This is how different generations of mobile communications are denoted. The number is the generation number, and the letter G is the Generation. They are united by one thing – these are digital networks (in contrast to the analogue first generation, which transmitted only audio information). The main difference between generations is speed.
However, the speed cannot grow by itself. In order for a radio wave to transmit more information per unit of time, its frequency must be higher and / or the channel width must be larger. The frequencies used by mobile networks have grown with each generation, but 5G has made a breakthrough in this sense – its frequencies are at least twice as high as that of 4G.
Here lies one of the reasons for the bias towards new standards: the higher the frequency of the radio signal, the more efficiently its energy is absorbed by obstacles in the path of the radio wave. And it’s not just about the walls. The human body is also good at absorbing high frequency radio waves.
The only proven effect of HF radiation on a person is an increase in body temperature, and it occurs only at radiation powers that are orders of magnitude higher than those used in mobile networks. So far, neither statistics nor studies of health care organizations confirm the harmfulness of high-frequency radiation. And 5G continues to spread – its benefits are too great to be abandoned due to the unproven harm and fears of ordinary people.
5G uses a wide range of frequencies – from 40 MHz to 100 MHz in the 3.4 – 3.8 GHz range. This provides data transfer rates up to 25 Gbps. The fifth generation is distinguished by the minimum signal transmission delays – about 1 – 5 ms. The value is impressive, even too much – not every fiber-optic connection supports this speed.
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A quite natural question arises: is such a high speed needed in a mobile network? After all, even for online viewing of 8K videos, you will need several times less. But high speed is needed! 20 Gbps is the theoretically achievable maximum speed between a cell and a single user.
With each new client, the network speed will decrease, and in a dense urban environment it will be “only” 50, maximum 100 Mbit / s. But in this case, 5G is becoming a serious competitor for wired and fiber-optic providers.
Internet of things
5G will not only provide mobile broadband that is faster, more stable and better, but also support the massive Internet of Things (IoT). Thanks to 5G, the number of devices is expected to grow from 7 billion (2018) to 22 billion by 2025.
The increased bandwidth will allow remote control of a large number of devices in areas where real-time network performance is critical, for example, remote control of various equipment. Over time, it will become possible to carry out a medical operation with the participation of a doctor who is located in one country, and the patient and an automated medical system in another.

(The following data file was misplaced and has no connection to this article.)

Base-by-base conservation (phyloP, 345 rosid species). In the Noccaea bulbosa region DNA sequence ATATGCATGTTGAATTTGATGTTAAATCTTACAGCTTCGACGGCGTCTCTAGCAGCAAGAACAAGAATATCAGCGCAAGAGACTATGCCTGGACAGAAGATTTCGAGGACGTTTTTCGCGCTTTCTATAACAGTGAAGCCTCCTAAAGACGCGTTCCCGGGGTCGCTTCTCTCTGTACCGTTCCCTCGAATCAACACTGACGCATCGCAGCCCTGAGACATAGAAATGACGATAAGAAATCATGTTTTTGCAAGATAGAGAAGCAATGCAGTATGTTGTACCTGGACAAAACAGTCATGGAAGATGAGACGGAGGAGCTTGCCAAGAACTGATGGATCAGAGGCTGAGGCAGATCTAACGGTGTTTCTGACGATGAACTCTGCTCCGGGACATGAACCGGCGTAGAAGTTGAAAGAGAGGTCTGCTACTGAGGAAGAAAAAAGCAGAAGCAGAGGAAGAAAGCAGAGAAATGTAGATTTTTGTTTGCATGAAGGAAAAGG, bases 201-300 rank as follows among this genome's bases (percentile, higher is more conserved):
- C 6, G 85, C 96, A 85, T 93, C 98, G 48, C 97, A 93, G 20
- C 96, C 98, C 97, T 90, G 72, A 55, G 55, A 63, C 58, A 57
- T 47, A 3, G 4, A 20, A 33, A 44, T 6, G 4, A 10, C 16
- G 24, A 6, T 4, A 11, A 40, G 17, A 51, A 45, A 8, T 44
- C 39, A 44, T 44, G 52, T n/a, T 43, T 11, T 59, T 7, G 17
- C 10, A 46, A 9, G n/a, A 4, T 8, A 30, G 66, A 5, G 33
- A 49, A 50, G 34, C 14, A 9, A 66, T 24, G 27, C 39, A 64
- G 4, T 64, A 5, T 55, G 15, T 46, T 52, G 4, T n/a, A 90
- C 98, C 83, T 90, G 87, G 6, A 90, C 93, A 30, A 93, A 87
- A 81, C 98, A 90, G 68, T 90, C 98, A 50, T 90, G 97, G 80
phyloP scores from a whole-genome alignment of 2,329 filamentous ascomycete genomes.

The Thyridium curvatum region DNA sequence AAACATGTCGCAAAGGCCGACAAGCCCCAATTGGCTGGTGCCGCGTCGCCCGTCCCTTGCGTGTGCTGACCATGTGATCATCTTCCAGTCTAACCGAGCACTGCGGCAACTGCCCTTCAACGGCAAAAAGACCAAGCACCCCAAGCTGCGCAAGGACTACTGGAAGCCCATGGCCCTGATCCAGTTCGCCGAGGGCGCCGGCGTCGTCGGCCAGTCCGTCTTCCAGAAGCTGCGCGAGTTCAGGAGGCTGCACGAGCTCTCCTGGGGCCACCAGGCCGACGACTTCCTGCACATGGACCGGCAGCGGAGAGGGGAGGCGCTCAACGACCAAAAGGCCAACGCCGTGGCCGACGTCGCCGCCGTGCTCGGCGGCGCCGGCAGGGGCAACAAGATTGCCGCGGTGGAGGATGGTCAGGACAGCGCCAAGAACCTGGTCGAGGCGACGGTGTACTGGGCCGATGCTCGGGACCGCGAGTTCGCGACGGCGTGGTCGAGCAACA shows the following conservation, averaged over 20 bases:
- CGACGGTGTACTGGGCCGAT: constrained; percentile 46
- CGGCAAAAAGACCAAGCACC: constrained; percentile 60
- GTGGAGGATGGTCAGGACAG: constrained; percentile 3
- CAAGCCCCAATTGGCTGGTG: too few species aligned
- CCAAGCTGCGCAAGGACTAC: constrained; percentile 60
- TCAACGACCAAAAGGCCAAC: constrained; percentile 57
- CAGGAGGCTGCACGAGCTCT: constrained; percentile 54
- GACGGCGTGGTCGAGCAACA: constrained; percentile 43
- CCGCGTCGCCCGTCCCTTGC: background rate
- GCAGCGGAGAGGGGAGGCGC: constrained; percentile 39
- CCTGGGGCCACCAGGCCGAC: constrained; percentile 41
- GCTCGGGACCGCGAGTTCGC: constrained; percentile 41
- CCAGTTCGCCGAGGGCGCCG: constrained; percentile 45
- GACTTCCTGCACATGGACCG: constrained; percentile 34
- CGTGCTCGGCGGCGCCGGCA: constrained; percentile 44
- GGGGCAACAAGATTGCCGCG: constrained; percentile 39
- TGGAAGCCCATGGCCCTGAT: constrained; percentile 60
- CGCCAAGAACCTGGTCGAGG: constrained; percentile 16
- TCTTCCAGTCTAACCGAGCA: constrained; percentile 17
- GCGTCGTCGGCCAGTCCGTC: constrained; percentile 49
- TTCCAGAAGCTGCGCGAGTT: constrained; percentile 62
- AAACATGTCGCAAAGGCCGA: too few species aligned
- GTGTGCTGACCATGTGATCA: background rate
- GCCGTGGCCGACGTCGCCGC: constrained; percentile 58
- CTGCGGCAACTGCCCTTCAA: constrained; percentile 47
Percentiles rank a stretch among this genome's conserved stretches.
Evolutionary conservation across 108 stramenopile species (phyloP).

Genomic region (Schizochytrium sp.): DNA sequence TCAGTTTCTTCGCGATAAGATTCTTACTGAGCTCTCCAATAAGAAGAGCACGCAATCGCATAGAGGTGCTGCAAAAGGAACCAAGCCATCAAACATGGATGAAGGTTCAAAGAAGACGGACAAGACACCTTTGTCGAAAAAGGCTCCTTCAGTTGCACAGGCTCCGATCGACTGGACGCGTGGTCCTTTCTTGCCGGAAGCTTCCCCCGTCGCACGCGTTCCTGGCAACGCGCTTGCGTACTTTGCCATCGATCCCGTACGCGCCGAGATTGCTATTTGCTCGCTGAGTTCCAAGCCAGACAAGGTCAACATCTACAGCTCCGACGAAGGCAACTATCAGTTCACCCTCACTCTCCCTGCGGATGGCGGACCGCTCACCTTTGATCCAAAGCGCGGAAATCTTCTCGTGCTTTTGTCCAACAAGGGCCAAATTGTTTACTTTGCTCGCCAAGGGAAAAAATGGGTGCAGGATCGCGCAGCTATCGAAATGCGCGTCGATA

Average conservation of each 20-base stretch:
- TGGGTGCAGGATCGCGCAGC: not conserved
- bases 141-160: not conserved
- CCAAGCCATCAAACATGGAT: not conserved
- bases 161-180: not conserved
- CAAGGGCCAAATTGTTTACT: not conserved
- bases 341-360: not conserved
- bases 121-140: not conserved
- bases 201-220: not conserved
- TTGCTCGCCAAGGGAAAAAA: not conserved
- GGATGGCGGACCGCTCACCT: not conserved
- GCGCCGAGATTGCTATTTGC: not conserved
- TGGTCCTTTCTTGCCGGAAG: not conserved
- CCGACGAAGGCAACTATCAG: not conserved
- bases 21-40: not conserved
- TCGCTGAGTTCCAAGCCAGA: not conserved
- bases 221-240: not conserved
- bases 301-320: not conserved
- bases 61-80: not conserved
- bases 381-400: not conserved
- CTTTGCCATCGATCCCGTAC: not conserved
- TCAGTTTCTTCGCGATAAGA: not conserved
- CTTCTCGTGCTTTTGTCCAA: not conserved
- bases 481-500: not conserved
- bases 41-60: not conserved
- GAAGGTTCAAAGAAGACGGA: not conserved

The stationary “Internet of Things” can be organized using Wi-Fi, but it is not suitable for mobile devices. These include drones, virtual reality goggles, as well as “connected” cars, augmented by technologies to exchange information with infrastructure and other road users.
They require broadband connection in areas that significantly exceed the range of Wi-Fi, even from a network of routers. The new standard will provide support for up to 1 million customers per square kilometer. For comparison, 4G in the same area supports only up to 100,000 devices.
The main differences of 5G are ultra-reliable communication with low latency, significantly higher data transfer rates and support for massive machine communications, in which a large number of devices are able to exchange data without any human intervention.
Today, IoT devices are mostly connected using cables. Meanwhile, 5G will allow many more sensors to be installed: it will be possible to use a wireless connection without losing the quality of the connection. The technology assumes a high density of sensors. There may be millions of them, which will significantly increase the accuracy of the data they receive.
In addition, 5G will enable the use of a cloud-based radio access network, allowing networks to transfer data from one node to another using tags. This will expand the possibilities for technologies such as autonomous vehicles or drones that are out of the operator’s field of vision. This kind of technique in the process of movement collects a huge amount of data that must be quickly processed in order to avoid accidents.
In smart cities, traffic lights will regulate traffic by receiving traffic density data from vehicles. This will reduce traffic congestion and improve safety on city roads, while also reducing environmental pollution.
Possible use cases for 5G include autonomous driving on any road and in any conditions. Autonomous cars, including flying models, will independently move from one driver to another, and they themselves will be able to connect to a wireless charging station to replenish the battery charge.